The $89 billion Lidl grocery chain is looking at expanding from Europe to the U.S., according to a U.K.-based retail analyst who says the retailer could open as many as 100 East Coast stores in 2015, Supermarket News reported.
The analyst, Matthias Queck of Planet Retail, said that in June the 10,000-store no-frills grocer officially began to study moving into the U.S., but that the real decision has already been made. "We consider the so-called feasibility analysis to be a factual 'yes' to a market entry, rather than an open question, simply because the company is in need of new long-term expansion while it is nearing saturation in 26 European markets, some of which will remain economically challenged for years to come," Queck said.
Lidl says it is specifically looking at the East Coast. The U.S. stores are expected to be similar to those of its European rival Aldi, with discount prices but limited selection. Lidl is the largest grocer in Europe by revenue.
Aldi, which has been in the U.S. since 1976, says it plans to keep expanding in the U.S., opening as many as 80 stores a year including stores in California in the near future. Lidl reportedly believes Aldi will be its chief competitor in the U.S.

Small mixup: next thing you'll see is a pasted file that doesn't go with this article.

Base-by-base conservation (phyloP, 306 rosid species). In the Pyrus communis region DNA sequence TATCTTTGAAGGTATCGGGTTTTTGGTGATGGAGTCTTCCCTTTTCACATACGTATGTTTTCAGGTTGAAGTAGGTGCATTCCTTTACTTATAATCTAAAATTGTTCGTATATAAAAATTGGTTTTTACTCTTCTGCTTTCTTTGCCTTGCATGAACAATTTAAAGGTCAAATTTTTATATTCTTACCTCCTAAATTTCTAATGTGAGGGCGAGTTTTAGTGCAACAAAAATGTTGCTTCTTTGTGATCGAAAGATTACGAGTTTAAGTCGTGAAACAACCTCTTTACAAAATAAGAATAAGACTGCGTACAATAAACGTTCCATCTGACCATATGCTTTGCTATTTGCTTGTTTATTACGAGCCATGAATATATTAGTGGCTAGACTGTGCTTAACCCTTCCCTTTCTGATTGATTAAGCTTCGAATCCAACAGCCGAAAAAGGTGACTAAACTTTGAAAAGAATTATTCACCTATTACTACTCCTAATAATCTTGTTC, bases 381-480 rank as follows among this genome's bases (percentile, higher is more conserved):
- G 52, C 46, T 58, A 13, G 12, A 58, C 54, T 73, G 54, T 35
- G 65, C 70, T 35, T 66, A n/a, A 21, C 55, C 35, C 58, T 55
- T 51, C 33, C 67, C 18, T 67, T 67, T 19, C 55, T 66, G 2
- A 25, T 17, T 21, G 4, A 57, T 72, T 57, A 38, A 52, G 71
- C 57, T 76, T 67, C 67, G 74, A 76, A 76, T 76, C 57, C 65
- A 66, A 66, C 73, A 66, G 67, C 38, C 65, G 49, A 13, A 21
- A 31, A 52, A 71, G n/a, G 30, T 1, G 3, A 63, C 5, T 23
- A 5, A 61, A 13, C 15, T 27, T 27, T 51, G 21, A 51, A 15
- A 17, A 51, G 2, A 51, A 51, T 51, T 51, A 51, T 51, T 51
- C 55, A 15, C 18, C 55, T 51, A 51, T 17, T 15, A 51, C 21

Well, maybe. The problem for Lidl in Europe is that it has run out of room to expand. In the U.S. it will face a different set of challenges, including the ever-present Walmart (NYSE:WMT) and Costco (NASDAQ:COST), along with already-under-pressure regional chains that would see another prepackaged competitor as a reason to double down on their own price cutting.
Then there's Kroger's (NYSE:KR) very effective high-low strategy: low prices on staples, along with an assortment of higher-priced specialty foods. That essentially puts a limited-assortment competitor to Lidl inside Kroger's stores—and it suggests that Lidl's executives will need to look well beyond Aldi to get a clear idea of how feasible a 500-store U.S. invasion really is.
- See this Supermarket News story
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